Category Archives: Volunteers

Catching Crab Plovers, avoiding ants and ringing zombies in Kenya!

Conservation and Research volunteer Ben Porter spent an amazing time birding and ringing with A Rocha Kenya. For you interested in volunteering with the team here are a few tips, tricks and eye-fizzling photography…

Looking out towards the south end of Bardsey Island as I write this, with winds gusting 104 mph and lashing rain, it is hard to believe that Kenya even exists, let along think of the warm climate and number of birds that I remember experiencing. However, I will attempt to give a bit of an idea of the birding on offer in the area, and some (hopefully) useful details about volunteering and staying with A Rocha Kenya.
Whether other members of the party would say the same as myself I am not sure, but for me, wandering aimlessly around in the forest in a state of severe dehydration for eight hours was definitely worth it for this…

Ben porter 1

A short way inland from the the Mwamba Field Study Centre is the Arabuko Sokoke Forest. Some 420 square kilometres in size, this mix of ancient coastal forest is home to the most threatened inhabitants of the area. It is the largest stretch of coastal dry forest remaining in East Africa, and so it is perhaps no surprise that six globally-threatened species depend on the forest, namely the Sokoke Scops Owl, Sokoke Pipit, Amani Sunbird, Clarke’s Weaver (Endemic to the forest), East Coast Akalat and Spotted Ground Thrush. On top of these, over 260 species have been recorded within the confines of the forest, including such superb birds as the Narina Trogon, Gorgeous Bush-shrike, Fischer’s Turaco, BÖhm’s Spinetail, Black-and-white Casqued Hornbill and Blue-mantled Crested-flycatcher to name but a few…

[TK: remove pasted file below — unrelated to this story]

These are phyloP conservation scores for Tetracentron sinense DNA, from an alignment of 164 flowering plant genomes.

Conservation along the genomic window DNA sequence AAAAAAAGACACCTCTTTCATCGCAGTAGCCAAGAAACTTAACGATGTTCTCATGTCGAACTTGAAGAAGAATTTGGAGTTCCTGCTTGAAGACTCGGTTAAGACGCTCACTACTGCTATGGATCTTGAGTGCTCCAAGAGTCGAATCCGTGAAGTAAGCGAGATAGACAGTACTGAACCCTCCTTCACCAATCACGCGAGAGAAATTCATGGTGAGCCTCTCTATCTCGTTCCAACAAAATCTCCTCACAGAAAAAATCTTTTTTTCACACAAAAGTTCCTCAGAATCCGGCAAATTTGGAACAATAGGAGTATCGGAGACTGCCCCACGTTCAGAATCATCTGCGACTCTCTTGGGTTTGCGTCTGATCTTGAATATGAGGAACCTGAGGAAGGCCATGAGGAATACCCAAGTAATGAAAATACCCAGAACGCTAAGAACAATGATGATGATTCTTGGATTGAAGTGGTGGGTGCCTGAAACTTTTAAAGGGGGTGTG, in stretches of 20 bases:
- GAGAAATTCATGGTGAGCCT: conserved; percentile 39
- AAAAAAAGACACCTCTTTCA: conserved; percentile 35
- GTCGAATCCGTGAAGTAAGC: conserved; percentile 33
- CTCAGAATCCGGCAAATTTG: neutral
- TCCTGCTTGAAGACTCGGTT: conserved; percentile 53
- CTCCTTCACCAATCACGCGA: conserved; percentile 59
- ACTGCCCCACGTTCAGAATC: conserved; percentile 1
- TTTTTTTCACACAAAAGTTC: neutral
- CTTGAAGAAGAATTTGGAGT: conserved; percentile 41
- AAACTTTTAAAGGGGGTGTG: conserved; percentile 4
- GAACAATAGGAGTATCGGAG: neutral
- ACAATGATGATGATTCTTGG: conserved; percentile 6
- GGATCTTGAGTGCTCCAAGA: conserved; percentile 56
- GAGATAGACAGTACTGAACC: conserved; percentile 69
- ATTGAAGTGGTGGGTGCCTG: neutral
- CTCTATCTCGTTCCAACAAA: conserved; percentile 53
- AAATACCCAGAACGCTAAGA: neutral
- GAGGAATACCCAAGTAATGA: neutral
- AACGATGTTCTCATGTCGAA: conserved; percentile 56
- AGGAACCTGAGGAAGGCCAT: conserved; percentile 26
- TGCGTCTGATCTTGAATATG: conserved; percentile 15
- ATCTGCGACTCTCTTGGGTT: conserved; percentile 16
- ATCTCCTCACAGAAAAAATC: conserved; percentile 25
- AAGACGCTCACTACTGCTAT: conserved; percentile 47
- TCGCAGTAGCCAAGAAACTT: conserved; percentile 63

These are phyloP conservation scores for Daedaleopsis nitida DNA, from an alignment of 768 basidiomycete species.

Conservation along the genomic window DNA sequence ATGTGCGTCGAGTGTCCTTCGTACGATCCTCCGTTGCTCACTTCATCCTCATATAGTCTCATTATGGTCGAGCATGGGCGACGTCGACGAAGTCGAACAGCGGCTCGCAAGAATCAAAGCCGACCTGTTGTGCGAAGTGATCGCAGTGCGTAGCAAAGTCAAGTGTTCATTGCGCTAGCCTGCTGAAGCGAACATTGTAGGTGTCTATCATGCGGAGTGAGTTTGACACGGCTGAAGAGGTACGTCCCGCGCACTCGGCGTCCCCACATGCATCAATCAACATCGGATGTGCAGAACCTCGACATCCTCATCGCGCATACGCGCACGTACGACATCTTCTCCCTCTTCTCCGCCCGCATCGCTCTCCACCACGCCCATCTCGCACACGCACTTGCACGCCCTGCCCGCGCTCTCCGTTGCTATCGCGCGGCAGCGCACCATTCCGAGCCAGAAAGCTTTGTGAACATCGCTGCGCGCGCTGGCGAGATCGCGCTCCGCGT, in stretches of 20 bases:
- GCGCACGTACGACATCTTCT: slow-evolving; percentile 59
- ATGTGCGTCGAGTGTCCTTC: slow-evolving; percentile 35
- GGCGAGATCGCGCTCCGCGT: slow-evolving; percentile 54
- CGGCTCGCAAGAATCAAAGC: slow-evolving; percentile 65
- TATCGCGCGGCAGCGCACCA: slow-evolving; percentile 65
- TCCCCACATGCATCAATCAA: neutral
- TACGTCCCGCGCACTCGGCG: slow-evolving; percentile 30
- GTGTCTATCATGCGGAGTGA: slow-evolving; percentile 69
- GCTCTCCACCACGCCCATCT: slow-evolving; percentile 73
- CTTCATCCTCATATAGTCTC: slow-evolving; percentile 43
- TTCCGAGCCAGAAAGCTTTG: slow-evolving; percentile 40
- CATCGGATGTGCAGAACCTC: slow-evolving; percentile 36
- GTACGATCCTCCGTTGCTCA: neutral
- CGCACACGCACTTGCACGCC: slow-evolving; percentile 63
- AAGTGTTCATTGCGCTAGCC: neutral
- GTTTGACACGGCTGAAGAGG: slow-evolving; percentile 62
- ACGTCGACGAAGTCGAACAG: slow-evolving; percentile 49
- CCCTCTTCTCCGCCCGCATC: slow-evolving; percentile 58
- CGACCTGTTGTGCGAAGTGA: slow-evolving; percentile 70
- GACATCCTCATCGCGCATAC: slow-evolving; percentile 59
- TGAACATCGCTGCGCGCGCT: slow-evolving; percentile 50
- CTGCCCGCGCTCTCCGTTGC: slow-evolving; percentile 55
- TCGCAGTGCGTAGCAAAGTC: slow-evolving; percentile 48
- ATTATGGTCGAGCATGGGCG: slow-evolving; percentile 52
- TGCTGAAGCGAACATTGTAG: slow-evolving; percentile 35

Ben porter 2

Keen to read more about Ben’s adventures with A Rocha? Follow the link below and see some of his amazing pictures of local wildlife, read how the team got lost in the forest for eight hours, walked long distances through knee deep mud and spend the whole night netting and ringing waders …

Hawkfish and Sandperch!!

Many of us may have had or still do have aquariums in our houses or in our work places. Hawkfish are one of the groups which are collected for such tanks despite their slightly aggressive, territorial behaviour. Other than the details of keeping the species in an aquarium, not much is known about them. Hawkfish and Sandperch families are currently being assessed for the International Union for the Conservation of Nature (IUCN) Red List of Threatened Species. The IUCN Red List categorises each species depending on their threats, habitat and ecology and geographical range. Each species is then placed on a scale ranging from Least Concern to Extinct.
The A Rocha Kenya marine team are conducting field work to determine each species abundance and distribution across the Watamu Marine National Park which will contribute to this assessment. Additional research into habitat association of hawkfish will be conducted by one of the current marine volunteers, Hannah, as part of her Batchelor thesis.
Hawkfish and Sandperch

A Day in the Life

Ever wondered what it’s like to be on the Marine Team at A Rocha Kenya? Well here’s how I spent one day last week here at Mwamba:

7:00 – Wake up to monkeys jumping on my roof, always entertaining
7:30 – Breakfast
8:15 – Data sheet prep: I filled up my old sheet yesterday, so I have to make another one
8:45 – Collect gear for rock pooling fieldwork: I’m looking for Anomastrea irregularis, and rare coral, and Hannah is looking at ghost crabs on the beach